It's one of the first shows aimed at young children to do so, and as such, it's teaching kids just how normal it is to have gay parents. These characters are no different than heterosexual parents: overprotective and overly emotional at milestones like sleepovers. But the more those messages can be shown on television, the better.

Case in point, these appreciative fans:




Let's hope other kid-friendly cartoons soon follow in "The Loud House's" footsteps. While this particular TV family is neurotic and even a little crazy, it's great to have one more example of families — of all shapes and sizes — to remind us that love is love.

Photo by Tim Mossholder on Unsplash
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Glenda moved to Houston from Ohio just before the pandemic hit. She didn't know that COVID-19-related delays would make it difficult to get her Texas driver's license and apply for unemployment benefits. She quickly found herself in an impossible situation — stranded in a strange place without money for food, gas, or a job to provide what she needed.

Alone, hungry, and scared, Glenda dialed 2-1-1 for help. The person on the other end of the line directed her to the Houston-based nonprofit Bread of Life, founded by St. John's United Methodist pastors Rudy and Juanita Rasmus.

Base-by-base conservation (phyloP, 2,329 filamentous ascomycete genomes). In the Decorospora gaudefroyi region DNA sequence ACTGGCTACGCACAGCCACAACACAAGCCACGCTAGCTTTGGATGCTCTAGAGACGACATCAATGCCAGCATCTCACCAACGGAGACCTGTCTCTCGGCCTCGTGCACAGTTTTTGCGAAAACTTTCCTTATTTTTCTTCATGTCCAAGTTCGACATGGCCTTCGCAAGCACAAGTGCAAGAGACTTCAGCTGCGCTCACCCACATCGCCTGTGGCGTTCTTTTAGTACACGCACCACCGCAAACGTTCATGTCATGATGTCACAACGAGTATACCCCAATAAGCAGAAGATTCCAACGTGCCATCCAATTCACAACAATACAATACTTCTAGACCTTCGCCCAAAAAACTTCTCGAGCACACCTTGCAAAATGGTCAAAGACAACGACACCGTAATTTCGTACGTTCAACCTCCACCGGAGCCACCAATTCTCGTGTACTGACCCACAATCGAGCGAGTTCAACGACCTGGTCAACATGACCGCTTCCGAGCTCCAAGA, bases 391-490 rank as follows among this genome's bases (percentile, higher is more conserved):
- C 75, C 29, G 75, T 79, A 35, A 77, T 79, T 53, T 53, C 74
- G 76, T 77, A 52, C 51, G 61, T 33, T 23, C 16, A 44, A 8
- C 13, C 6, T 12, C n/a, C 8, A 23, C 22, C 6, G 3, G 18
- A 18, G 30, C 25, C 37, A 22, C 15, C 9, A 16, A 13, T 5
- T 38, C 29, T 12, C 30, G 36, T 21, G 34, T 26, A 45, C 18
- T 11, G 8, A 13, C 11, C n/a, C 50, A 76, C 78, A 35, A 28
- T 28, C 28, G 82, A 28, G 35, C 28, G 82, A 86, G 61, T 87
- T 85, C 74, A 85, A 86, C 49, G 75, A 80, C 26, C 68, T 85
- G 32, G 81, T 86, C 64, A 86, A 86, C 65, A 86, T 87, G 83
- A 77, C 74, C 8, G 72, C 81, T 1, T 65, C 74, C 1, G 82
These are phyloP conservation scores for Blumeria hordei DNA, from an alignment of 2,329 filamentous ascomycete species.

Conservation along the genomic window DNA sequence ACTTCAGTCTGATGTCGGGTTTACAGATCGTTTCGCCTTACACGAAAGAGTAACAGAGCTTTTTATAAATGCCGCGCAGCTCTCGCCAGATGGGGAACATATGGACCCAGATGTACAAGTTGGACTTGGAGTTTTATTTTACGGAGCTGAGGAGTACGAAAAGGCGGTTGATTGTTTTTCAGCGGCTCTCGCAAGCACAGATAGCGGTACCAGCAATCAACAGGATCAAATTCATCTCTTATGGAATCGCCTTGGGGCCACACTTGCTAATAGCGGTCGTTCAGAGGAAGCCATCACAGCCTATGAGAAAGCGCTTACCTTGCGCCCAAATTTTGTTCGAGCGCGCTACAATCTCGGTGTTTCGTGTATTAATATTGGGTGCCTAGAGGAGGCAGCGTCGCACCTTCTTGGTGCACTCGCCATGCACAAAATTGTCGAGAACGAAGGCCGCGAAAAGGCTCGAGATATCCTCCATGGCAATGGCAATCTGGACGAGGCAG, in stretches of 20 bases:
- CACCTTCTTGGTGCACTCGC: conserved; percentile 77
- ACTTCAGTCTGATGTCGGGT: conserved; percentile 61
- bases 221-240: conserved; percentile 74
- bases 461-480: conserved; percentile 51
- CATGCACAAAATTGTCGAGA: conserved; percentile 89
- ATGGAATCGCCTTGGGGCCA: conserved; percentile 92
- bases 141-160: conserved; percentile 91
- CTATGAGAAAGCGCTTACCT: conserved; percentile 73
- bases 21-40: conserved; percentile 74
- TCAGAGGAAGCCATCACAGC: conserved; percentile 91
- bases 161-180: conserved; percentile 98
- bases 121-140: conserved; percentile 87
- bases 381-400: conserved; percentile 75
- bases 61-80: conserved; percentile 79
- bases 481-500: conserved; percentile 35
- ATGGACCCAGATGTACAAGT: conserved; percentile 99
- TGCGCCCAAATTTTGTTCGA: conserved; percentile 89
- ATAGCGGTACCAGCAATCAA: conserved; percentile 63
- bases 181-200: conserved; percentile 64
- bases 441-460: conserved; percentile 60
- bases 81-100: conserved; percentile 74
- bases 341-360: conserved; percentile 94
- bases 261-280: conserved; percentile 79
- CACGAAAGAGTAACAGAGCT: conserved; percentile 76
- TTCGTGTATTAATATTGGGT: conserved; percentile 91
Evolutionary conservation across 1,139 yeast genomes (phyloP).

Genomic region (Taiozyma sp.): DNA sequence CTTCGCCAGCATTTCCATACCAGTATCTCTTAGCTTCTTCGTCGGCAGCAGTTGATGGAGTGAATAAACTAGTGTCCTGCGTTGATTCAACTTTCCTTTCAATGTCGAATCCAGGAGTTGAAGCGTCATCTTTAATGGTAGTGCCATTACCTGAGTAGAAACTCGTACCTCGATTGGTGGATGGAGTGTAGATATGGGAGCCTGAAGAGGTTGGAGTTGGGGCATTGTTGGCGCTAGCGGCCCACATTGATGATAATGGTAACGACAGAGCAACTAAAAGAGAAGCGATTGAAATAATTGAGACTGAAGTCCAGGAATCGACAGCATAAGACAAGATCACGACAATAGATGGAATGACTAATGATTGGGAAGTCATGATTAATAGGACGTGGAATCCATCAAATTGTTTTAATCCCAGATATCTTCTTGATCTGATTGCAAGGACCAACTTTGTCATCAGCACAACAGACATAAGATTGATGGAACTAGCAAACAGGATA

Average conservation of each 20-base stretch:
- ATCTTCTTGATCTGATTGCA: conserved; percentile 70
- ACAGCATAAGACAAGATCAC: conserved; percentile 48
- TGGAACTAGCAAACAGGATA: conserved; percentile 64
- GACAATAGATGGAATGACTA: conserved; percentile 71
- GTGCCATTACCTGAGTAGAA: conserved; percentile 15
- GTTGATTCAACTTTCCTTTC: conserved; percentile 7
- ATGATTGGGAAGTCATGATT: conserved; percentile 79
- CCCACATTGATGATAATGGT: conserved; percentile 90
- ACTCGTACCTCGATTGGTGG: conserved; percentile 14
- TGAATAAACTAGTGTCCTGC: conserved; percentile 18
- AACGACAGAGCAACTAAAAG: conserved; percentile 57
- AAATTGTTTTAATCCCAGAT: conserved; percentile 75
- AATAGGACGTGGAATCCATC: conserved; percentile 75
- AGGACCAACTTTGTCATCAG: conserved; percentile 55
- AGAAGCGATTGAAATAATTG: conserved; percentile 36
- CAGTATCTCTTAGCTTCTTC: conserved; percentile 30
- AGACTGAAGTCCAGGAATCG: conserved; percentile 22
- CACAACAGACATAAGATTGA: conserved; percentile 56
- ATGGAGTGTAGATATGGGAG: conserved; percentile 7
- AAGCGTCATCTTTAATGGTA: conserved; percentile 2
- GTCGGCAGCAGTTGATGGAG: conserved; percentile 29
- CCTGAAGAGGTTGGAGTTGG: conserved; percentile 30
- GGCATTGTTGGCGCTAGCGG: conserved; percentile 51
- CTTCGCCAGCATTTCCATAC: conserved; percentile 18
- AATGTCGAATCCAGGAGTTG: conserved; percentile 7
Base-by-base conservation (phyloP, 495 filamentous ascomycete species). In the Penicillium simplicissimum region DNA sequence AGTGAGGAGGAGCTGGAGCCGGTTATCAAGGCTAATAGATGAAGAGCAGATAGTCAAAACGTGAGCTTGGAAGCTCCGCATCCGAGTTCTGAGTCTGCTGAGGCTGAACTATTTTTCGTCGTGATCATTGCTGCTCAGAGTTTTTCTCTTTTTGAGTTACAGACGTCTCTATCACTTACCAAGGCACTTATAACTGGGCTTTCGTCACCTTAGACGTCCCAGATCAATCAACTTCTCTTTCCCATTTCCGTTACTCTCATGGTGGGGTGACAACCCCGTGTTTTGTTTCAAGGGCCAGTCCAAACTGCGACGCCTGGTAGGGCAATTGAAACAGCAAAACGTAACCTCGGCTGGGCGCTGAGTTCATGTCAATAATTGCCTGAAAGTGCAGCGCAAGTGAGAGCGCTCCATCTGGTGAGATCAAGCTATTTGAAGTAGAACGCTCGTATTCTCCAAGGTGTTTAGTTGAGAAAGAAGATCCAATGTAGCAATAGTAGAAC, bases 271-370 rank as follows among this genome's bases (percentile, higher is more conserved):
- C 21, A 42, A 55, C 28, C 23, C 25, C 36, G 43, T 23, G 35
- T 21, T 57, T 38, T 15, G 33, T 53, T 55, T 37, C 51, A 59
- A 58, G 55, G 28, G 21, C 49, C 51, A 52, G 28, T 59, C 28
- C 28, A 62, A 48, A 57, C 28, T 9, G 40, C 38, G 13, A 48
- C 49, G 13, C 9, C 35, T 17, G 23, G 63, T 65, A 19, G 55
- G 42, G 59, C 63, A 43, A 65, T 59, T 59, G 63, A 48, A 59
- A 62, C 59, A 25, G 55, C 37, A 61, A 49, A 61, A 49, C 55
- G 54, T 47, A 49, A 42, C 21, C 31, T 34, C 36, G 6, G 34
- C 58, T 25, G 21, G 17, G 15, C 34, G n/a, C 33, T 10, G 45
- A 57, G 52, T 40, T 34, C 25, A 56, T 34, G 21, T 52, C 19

For nearly 30 years, Bread of Life has been at the forefront of HIV/AIDS prevention, eliminating food insecurity, providing permanent housing to formerly homeless individuals and disaster relief.

Glenda sat in her car for 20 minutes outside of the building, trying to muster up the courage to get out and ask for help. She'd never been in this situation before, and she was terrified.

When she finally got out, she encountered Eva Thibaudeau, who happened to be walking down the street at the exact same time. Thibaudeau is the CEO of Temenos CDC, a nonprofit multi-unit housing development also founded by the Rasmuses, with a mission to serve Midtown Houston's homeless population.

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Eight months into the coronavirus pandemic, many of us are feeling the weight of it growing heavier and heavier. We miss normal life. We miss our friends. We miss travel. We miss not having to mentally measure six feet everywhere we go.